Thursday, February 1, 2018

“A visit to Creole New Orleans Cities of the Dead” by Folk Artist Andrew LaMar Hopkins

“A visit to Creole New Orleans Cities of the Dead” by Folk Artist Andrew LaMar Hopkins

My latest masterpiece is titled “A visit to Creole New Orleans Cities of the Dead” 12 x 12 available. This painting depicts a real New Orleans Neoclassical tomb located in St. Louis Cemetery number 2. The cemetery was consecrated for burial in 1823. This interesting and unusual decorative tomb dates from the 1820's. The same time period for my painting, showing a widow and her child in mourning visiting her family tomb. Her recently departed husband is depicted above the tomb floating in clouds with angels. The tomb is a New Orleans above ground tomb made out of stuccoed brick with carved marble detail front. The ceramic wreaths hanging on both sides of the upper tomb is a immortelle. 

An immortelle is an long-lasting flower arrangement placed on graves in cemeteries. They were originally made from natural dried flowers (which lasted longer than fresh flowers) or could be made from artificial materials such as china and painted plaster of paris or beads strung on wire arrangements. A cow lays in front of the tomb. It was hard to keep animals out of New Orleans cemetery's in the 19th century. New Orleans has always respected its dead, but this isn't the reason that our departed loved ones are interred above ground. Early settlers in the area struggled with different methods to bury the dead. Burial plots are shallow in New Orleans because the water table is very high.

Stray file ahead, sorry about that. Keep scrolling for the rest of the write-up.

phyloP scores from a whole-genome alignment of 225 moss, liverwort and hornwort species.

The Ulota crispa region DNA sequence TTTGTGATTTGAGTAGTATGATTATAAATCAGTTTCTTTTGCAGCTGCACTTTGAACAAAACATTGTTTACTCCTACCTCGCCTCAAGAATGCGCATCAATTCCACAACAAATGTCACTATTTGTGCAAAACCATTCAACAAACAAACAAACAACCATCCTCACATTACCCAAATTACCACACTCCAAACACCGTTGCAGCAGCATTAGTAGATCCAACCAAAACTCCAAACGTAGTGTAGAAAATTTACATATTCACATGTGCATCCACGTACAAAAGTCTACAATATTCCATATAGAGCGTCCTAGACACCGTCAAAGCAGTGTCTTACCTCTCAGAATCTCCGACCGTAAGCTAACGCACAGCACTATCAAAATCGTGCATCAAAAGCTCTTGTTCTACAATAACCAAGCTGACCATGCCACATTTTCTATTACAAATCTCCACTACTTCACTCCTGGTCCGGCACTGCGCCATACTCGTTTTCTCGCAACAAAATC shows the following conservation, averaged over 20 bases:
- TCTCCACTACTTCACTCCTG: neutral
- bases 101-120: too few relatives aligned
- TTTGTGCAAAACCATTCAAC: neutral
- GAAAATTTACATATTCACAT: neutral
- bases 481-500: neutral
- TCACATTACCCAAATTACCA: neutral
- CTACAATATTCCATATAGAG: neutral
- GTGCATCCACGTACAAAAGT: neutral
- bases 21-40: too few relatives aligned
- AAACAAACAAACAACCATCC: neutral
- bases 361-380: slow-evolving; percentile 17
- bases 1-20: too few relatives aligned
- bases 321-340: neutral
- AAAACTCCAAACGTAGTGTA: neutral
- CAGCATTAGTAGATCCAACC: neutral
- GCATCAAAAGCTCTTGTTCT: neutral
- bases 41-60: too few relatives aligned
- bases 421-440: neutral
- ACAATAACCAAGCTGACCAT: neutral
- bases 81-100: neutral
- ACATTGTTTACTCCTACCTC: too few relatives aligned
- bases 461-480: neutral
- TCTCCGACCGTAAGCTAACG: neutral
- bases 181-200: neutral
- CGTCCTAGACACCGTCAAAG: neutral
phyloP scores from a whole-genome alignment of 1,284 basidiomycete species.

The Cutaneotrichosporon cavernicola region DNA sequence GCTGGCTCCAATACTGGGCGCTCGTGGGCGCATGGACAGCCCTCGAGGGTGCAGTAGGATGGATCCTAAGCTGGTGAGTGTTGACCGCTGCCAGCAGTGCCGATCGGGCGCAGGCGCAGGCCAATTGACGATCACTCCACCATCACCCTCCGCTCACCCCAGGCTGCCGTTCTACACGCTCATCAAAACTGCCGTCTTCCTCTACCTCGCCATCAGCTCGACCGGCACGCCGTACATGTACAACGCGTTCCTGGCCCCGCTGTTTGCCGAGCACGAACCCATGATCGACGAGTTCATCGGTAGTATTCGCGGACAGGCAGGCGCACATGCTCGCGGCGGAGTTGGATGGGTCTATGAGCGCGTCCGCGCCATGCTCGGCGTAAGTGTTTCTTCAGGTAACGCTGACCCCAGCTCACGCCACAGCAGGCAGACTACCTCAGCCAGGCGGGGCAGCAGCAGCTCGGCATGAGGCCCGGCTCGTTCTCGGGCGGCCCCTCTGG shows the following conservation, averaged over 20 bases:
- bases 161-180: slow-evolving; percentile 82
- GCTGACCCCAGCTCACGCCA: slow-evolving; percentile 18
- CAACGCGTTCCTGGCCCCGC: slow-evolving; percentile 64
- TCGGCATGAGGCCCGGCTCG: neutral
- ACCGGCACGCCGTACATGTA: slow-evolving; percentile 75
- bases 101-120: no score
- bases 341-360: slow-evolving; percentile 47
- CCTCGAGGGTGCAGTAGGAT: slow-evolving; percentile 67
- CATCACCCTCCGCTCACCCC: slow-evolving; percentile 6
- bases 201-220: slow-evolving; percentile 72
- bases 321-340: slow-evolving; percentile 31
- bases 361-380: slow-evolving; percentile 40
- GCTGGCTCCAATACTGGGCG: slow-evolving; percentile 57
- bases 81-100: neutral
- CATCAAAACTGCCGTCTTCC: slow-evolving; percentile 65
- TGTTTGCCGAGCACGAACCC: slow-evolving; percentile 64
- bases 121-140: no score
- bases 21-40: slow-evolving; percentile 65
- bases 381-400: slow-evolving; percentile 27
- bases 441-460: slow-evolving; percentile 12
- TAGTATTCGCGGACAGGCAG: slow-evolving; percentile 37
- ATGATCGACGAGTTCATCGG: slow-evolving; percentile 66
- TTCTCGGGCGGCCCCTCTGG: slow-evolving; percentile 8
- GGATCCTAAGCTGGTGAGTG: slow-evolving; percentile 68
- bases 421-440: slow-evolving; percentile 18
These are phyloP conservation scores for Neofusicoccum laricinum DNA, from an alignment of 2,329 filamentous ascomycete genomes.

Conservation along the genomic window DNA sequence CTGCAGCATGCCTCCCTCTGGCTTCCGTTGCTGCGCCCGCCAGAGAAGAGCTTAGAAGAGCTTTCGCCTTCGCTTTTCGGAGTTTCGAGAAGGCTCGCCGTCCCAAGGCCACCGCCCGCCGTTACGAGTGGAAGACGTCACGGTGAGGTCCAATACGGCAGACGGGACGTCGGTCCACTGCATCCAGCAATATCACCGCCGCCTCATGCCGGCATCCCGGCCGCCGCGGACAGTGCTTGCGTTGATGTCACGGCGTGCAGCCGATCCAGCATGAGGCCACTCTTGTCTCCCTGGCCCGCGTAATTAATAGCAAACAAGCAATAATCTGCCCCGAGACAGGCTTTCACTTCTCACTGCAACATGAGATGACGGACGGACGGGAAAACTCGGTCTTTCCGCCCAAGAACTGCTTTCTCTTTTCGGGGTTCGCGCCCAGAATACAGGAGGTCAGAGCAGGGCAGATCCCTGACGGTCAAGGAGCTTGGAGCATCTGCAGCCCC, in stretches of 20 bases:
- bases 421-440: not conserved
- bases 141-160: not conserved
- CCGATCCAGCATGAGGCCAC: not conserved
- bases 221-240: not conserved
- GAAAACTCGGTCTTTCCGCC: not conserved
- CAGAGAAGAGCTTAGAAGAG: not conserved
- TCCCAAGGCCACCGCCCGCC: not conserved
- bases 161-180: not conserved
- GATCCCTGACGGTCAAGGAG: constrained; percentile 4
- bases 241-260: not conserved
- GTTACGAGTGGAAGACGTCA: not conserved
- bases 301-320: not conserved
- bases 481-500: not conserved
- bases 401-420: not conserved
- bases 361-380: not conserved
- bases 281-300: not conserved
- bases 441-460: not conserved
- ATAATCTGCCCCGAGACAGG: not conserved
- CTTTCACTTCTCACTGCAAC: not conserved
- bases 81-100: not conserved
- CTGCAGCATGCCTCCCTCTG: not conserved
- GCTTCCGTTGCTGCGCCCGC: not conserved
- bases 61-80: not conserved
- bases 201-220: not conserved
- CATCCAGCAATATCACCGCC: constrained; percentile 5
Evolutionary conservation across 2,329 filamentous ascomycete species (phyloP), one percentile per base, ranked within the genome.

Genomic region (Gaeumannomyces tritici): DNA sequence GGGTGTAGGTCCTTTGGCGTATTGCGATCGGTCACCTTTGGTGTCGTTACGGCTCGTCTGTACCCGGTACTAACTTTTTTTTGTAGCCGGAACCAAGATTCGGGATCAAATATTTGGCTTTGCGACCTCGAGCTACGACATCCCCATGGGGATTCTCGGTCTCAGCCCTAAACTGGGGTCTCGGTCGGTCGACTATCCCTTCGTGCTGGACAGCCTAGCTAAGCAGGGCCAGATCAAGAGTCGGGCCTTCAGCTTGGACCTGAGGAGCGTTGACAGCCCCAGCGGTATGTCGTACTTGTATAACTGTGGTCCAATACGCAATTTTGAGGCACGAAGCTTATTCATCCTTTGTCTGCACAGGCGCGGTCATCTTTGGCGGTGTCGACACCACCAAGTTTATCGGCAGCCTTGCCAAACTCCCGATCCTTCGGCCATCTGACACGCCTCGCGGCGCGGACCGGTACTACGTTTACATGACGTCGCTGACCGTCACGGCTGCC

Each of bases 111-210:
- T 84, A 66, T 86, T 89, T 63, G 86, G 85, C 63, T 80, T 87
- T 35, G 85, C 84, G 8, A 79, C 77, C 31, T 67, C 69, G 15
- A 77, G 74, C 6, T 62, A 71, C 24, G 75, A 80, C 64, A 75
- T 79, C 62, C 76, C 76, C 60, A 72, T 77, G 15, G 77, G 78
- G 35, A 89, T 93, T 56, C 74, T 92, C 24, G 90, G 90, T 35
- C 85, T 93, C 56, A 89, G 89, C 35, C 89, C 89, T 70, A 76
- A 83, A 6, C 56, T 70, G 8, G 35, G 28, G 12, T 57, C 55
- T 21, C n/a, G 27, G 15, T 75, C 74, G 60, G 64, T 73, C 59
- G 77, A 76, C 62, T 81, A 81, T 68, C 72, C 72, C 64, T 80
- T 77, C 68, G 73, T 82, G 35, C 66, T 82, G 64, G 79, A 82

Dig a few feet down, and the grave becomes soggy, filling with water. The casket will literally float. You just can't keep a good person down! The early settlers tried placing stones in and on top of coffins to weigh them down and keep them underground. Unfortunately, after a rainstorm, the rising water table would literally pop the airtight coffins out of the ground. To this day, unpredictable flooding still lifts the occasional coffin out of the ground in areas above the water table, generally considered safe from flooding. 

Another method was to bore holes in the coffins. This method also proved to be unsuitable. Eventually, New Orleans' graves were kept above ground, following the French & Spanish custom of using vaults. The walls of some cemeteries here are made of economical vaults stacked on top of one another, while wealthier families could afford the larger, ornate tombs with crypts. Many family tombs look like miniature houses, complete with iron fences. The rows of tombs resemble streets--and this is why New Orleans burial plots quickly became known as cities of the dead.

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